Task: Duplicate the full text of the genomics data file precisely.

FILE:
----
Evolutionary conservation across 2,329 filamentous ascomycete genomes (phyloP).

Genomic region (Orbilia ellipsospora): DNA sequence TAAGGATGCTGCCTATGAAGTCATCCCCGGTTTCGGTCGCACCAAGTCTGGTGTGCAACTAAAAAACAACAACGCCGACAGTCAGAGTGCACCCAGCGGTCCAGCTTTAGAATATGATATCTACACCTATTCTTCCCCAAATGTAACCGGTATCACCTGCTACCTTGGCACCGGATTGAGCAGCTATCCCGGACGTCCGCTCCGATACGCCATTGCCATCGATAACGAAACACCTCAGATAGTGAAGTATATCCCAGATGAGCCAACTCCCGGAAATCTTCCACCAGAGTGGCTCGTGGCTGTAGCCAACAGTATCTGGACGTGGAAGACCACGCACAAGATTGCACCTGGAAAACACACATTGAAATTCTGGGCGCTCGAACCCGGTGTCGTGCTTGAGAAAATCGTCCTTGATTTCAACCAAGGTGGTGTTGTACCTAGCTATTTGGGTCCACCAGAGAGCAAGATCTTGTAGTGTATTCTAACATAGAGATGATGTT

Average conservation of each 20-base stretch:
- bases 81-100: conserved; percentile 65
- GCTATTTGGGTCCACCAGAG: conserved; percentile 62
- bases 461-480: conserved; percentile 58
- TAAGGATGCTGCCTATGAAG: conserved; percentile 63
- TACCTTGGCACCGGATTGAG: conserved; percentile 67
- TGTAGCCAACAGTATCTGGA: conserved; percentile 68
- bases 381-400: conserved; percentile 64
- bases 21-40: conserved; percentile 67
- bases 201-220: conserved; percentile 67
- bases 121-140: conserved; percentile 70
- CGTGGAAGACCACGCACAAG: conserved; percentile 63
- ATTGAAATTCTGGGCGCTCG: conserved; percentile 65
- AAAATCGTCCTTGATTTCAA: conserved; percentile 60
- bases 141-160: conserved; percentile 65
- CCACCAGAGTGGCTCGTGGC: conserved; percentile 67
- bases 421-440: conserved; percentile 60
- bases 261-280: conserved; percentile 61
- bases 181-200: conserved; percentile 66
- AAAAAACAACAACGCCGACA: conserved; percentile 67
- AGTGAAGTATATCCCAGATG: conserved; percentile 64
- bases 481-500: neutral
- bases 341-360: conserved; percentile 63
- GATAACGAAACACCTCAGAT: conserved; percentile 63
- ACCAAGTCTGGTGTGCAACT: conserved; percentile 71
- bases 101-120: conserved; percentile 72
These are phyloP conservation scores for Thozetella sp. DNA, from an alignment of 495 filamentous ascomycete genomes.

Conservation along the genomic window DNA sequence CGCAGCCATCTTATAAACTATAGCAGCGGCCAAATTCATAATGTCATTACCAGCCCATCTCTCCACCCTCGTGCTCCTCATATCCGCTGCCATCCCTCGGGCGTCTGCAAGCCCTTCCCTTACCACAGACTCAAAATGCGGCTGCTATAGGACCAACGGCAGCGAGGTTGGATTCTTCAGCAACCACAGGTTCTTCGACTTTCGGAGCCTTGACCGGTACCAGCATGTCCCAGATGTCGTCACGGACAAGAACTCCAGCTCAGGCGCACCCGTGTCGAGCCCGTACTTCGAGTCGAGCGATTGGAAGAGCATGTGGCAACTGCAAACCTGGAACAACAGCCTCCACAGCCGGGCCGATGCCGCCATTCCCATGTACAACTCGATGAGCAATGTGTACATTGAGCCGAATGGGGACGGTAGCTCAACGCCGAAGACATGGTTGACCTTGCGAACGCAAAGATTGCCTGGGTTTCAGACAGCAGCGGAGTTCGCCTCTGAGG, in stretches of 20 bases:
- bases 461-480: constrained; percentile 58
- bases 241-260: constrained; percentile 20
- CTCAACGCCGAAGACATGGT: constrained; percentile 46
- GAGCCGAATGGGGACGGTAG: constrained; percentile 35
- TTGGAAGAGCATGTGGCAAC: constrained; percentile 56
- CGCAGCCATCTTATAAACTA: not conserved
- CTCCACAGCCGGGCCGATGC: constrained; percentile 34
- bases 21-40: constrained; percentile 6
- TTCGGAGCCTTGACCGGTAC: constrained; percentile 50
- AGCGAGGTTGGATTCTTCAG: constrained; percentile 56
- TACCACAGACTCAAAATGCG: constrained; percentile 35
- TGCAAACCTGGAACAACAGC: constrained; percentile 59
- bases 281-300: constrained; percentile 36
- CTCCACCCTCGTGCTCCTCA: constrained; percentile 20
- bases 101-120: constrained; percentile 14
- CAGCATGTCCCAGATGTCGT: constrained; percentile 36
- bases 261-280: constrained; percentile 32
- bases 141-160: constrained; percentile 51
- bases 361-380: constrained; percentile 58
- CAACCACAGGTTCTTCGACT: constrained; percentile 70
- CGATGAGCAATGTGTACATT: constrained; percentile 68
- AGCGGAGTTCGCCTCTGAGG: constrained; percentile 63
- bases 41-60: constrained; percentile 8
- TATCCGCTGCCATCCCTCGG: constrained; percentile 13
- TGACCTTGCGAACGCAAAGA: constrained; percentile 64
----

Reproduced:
Evolutionary conservation across 2,329 filamentous ascomycete genomes (phyloP).

Genomic region (Orbilia ellipsospora): DNA sequence TAAGGATGCTGCCTATGAAGTCATCCCCGGTTTCGGTCGCACCAAGTCTGGTGTGCAACTAAAAAACAACAACGCCGACAGTCAGAGTGCACCCAGCGGTCCAGCTTTAGAATATGATATCTACACCTATTCTTCCCCAAATGTAACCGGTATCACCTGCTACCTTGGCACCGGATTGAGCAGCTATCCCGGACGTCCGCTCCGATACGCCATTGCCATCGATAACGAAACACCTCAGATAGTGAAGTATATCCCAGATGAGCCAACTCCCGGAAATCTTCCACCAGAGTGGCTCGTGGCTGTAGCCAACAGTATCTGGACGTGGAAGACCACGCACAAGATTGCACCTGGAAAACACACATTGAAATTCTGGGCGCTCGAACCCGGTGTCGTGCTTGAGAAAATCGTCCTTGATTTCAACCAAGGTGGTGTTGTACCTAGCTATTTGGGTCCACCAGAGAGCAAGATCTTGTAGTGTATTCTAACATAGAGATGATGTT

Average conservation of each 20-base stretch:
- bases 81-100: conserved; percentile 65
- GCTATTTGGGTCCACCAGAG: conserved; percentile 62
- bases 461-480: conserved; percentile 58
- TAAGGATGCTGCCTATGAAG: conserved; percentile 63
- TACCTTGGCACCGGATTGAG: conserved; percentile 67
- TGTAGCCAACAGTATCTGGA: conserved; percentile 68
- bases 381-400: conserved; percentile 64
- bases 21-40: conserved; percentile 67
- bases 201-220: conserved; percentile 67
- bases 121-140: conserved; percentile 70
- CGTGGAAGACCACGCACAAG: conserved; percentile 63
- ATTGAAATTCTGGGCGCTCG: conserved; percentile 65
- AAAATCGTCCTTGATTTCAA: conserved; percentile 60
- bases 141-160: conserved; percentile 65
- CCACCAGAGTGGCTCGTGGC: conserved; percentile 67
- bases 421-440: conserved; percentile 60
- bases 261-280: conserved; percentile 61
- bases 181-200: conserved; percentile 66
- AAAAAACAACAACGCCGACA: conserved; percentile 67
- AGTGAAGTATATCCCAGATG: conserved; percentile 64
- bases 481-500: neutral
- bases 341-360: conserved; percentile 63
- GATAACGAAACACCTCAGAT: conserved; percentile 63
- ACCAAGTCTGGTGTGCAACT: conserved; percentile 71
- bases 101-120: conserved; percentile 72
These are phyloP conservation scores for Thozetella sp. DNA, from an alignment of 495 filamentous ascomycete genomes.

Conservation along the genomic window DNA sequence CGCAGCCATCTTATAAACTATAGCAGCGGCCAAATTCATAATGTCATTACCAGCCCATCTCTCCACCCTCGTGCTCCTCATATCCGCTGCCATCCCTCGGGCGTCTGCAAGCCCTTCCCTTACCACAGACTCAAAATGCGGCTGCTATAGGACCAACGGCAGCGAGGTTGGATTCTTCAGCAACCACAGGTTCTTCGACTTTCGGAGCCTTGACCGGTACCAGCATGTCCCAGATGTCGTCACGGACAAGAACTCCAGCTCAGGCGCACCCGTGTCGAGCCCGTACTTCGAGTCGAGCGATTGGAAGAGCATGTGGCAACTGCAAACCTGGAACAACAGCCTCCACAGCCGGGCCGATGCCGCCATTCCCATGTACAACTCGATGAGCAATGTGTACATTGAGCCGAATGGGGACGGTAGCTCAACGCCGAAGACATGGTTGACCTTGCGAACGCAAAGATTGCCTGGGTTTCAGACAGCAGCGGAGTTCGCCTCTGAGG, in stretches of 20 bases:
- bases 461-480: constrained; percentile 58
- bases 241-260: constrained; percentile 20
- CTCAACGCCGAAGACATGGT: constrained; percentile 46
- GAGCCGAATGGGGACGGTAG: constrained; percentile 35
- TTGGAAGAGCATGTGGCAAC: constrained; percentile 56
- CGCAGCCATCTTATAAACTA: not conserved
- CTCCACAGCCGGGCCGATGC: constrained; percentile 34
- bases 21-40: constrained; percentile 6
- TTCGGAGCCTTGACCGGTAC: constrained; percentile 50
- AGCGAGGTTGGATTCTTCAG: constrained; percentile 56
- TACCACAGACTCAAAATGCG: constrained; percentile 35
- TGCAAACCTGGAACAACAGC: constrained; percentile 59
- bases 281-300: constrained; percentile 36
- CTCCACCCTCGTGCTCCTCA: constrained; percentile 20
- bases 101-120: constrained; percentile 14
- CAGCATGTCCCAGATGTCGT: constrained; percentile 36
- bases 261-280: constrained; percentile 32
- bases 141-160: constrained; percentile 51
- bases 361-380: constrained; percentile 58
- CAACCACAGGTTCTTCGACT: constrained; percentile 70
- CGATGAGCAATGTGTACATT: constrained; percentile 68
- AGCGGAGTTCGCCTCTGAGG: constrained; percentile 63
- bases 41-60: constrained; percentile 8
- TATCCGCTGCCATCCCTCGG: constrained; percentile 13
- TGACCTTGCGAACGCAAAGA: constrained; percentile 64